Making the Invisible Visible – The All New Virtual Flame Technology
Samsung has once again wowed the crowd with its groundbreaking technology and products, including 36 CES Innovation Awards recipients, at CES 2015. Among them is Samsung Chef Collection Slide-In Range with Virtual Flame Technology TM.
People, this is a cooking top attracting people’s attention at an electronics show – a STOVE. Of course we need to talk about it. So, we got together with the engineers behind this genius idea. So, how did the latest innovation in flames come to be?
“Is the thing on or not?”
When using an induction cooktop, many users find it difficult to ‘see’ if it is heating properly. This has been more of a disadvantage than a feature. Users can press the buttons on the stove to control the heat level, which is convenient, but it is not really possible to actually observe or feel it. Samsung’s response to this consumer insight is the Virtual Flame Technology, which mimics the visual feedback of gas stove flames to offer an intuitive display of the level of heat.
▲ This is what the Virtual Flame looks like
The Samsung Chef Collection Slide-In Range with Virtual Flame Technology TM was first released in the U.S. in June. Adding an analogue ‘sense of warmth’ to a digital induction cooktop, Virtual Flame Technology TM is going increasingly viral and attracting many customers.
Virtual Flame Technology TM reveals its presence by casting flame-like glows onto pots and pans when in use. As the heat level goes up, the image of flames gradually grow bigger and brighter, giving the feeling of using the familiar gas stove. Simply put, the virtual flames are a reflection, on the side of the pot or pan, of an LED (light emitting diode) lighting embedded in the cooktop’s surface. Sounds simple, right? Well, not really.
How hard can it be? Uh… very?
As easy as it may seem, this is actually a completely new concept of ‘flames’. Engineers had to overcome numerous technical challenges; applying LEDs to surfaces that heat up to very high temperatures, adjusting the angle of reflection for the lights and to make them look real, just to name a few.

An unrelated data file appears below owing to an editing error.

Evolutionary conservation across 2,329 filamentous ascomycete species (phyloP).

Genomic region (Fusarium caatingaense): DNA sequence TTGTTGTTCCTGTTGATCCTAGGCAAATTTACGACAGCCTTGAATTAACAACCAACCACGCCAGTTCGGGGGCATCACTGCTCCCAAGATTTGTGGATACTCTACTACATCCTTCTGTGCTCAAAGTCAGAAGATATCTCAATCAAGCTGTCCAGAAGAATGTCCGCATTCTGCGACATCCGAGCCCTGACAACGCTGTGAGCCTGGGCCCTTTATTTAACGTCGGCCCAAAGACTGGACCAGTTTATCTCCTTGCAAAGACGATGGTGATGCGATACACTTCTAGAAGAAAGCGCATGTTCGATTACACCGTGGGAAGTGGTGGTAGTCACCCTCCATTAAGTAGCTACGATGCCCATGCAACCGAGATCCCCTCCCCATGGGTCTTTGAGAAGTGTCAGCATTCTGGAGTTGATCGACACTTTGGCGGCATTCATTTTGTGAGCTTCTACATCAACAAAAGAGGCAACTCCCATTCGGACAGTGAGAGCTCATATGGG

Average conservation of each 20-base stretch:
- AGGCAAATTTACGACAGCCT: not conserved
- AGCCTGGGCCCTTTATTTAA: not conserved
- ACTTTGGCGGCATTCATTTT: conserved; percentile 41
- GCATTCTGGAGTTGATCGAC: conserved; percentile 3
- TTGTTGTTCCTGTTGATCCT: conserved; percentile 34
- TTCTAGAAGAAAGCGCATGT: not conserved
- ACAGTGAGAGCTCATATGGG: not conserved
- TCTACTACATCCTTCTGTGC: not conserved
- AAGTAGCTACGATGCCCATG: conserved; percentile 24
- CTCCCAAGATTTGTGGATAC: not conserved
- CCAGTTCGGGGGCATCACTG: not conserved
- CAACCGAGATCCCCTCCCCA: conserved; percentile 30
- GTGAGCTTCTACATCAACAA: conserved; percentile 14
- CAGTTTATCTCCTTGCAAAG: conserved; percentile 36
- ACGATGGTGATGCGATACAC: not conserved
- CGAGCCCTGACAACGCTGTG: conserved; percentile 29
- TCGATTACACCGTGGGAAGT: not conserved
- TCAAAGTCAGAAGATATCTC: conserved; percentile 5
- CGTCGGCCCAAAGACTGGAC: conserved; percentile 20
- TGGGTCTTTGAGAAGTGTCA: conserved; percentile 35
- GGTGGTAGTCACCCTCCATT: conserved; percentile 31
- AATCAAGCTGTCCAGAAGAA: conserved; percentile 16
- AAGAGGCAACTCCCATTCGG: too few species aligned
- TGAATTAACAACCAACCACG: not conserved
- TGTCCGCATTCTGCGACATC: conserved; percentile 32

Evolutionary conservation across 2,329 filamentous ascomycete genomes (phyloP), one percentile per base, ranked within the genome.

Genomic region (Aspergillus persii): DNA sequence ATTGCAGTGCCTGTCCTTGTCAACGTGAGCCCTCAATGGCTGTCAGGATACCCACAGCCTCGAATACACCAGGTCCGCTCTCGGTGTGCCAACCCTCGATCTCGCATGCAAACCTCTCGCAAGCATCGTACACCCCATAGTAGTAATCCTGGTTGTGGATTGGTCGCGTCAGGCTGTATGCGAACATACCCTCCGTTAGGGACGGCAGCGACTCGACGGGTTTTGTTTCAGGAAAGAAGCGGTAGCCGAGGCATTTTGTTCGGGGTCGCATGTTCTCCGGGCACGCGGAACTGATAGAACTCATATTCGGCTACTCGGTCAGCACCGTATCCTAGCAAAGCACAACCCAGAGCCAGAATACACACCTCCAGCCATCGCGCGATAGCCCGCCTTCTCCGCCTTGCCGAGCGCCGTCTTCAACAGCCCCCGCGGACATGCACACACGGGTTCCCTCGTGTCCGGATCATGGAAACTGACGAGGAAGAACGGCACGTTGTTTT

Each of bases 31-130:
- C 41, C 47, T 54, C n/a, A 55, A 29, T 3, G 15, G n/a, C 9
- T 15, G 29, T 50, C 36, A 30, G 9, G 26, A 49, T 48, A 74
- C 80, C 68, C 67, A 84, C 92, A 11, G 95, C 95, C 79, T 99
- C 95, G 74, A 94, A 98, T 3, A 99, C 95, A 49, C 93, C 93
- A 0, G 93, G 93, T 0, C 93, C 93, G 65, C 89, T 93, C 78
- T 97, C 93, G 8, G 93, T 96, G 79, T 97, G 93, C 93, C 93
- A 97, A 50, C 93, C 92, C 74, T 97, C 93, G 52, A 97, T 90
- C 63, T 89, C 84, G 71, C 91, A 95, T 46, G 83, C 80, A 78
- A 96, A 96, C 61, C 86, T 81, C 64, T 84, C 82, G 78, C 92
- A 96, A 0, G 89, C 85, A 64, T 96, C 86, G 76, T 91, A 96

Resists heat – check.
The first challenge was putting the lights in. Engineers first decided to reach out to colleagues with experience in the field. By cooperating with the colleagues that have worked on products with hot surfaces, they first listed out candidate materials with excellent heat resistance and heat generation characteristics. Then they selected the LED that can display the optimal colors of the flame. Numerous tests followed, with as many circumstances considered as possible. (Remember, Thomas Edison “just found 10 thousand ways that won’t work” before finding the right design for his light bulb.)
Dances on stainless steel pots and pans – check.
Now with the players in place, they needed to make the play work. And so came another series of ‘numerous’ tests. The Virtual Flame’s display differs depending on the characteristics of the stainless steel pots and pans used. This is because the flame is just a reflection of lights.
So, to make sure it provides helpful visual to its users, engineers optimized Virtual Flame TechnologyTM by testing it on actual stainless steel pots and pans. Considering the fact that the first products featuring this new Virtual Flame TechnologyTM would be released in the U.S., engineers had the most popular and commonly-used stainless steel items from the States flown in to the labs in Suwon – more than 30 of them.
Thanks to all the effort, Virtual Flame Technology proved to be one of the most distinctive features of the new Samsung Chef Collection Slide-In Range; despite it having nothing to do with heating the top, keeping the temperature consistent or anything like that. Developing its display gradually over 15 different stages, engineers finally had the flames as if it was the real thing – the flame even flickers when its on its 15th stage.
Induction cooktop ranges already had been increasingly popular with their existing advantages: they’re energy-efficient; they do not burn oxygen; and they do not generate harmful substances when cooking. Now, thanks to these men and their god-knows-how-many discoveries of things that don’t work, we can now ‘see’ how hot it is, too.
* All functionality features, specifications and other product information provided in this article including, but not limited to, the benefits, design, pricing, components, performance, availability, and capabilities of the product may differ by region and are subject to change without notice or obligation.
** Sunyoung Ji and Jisoo Lee contributed to this article. Pictures by Sunyoung Ji.
Corporate Communications, Samsung Electronics
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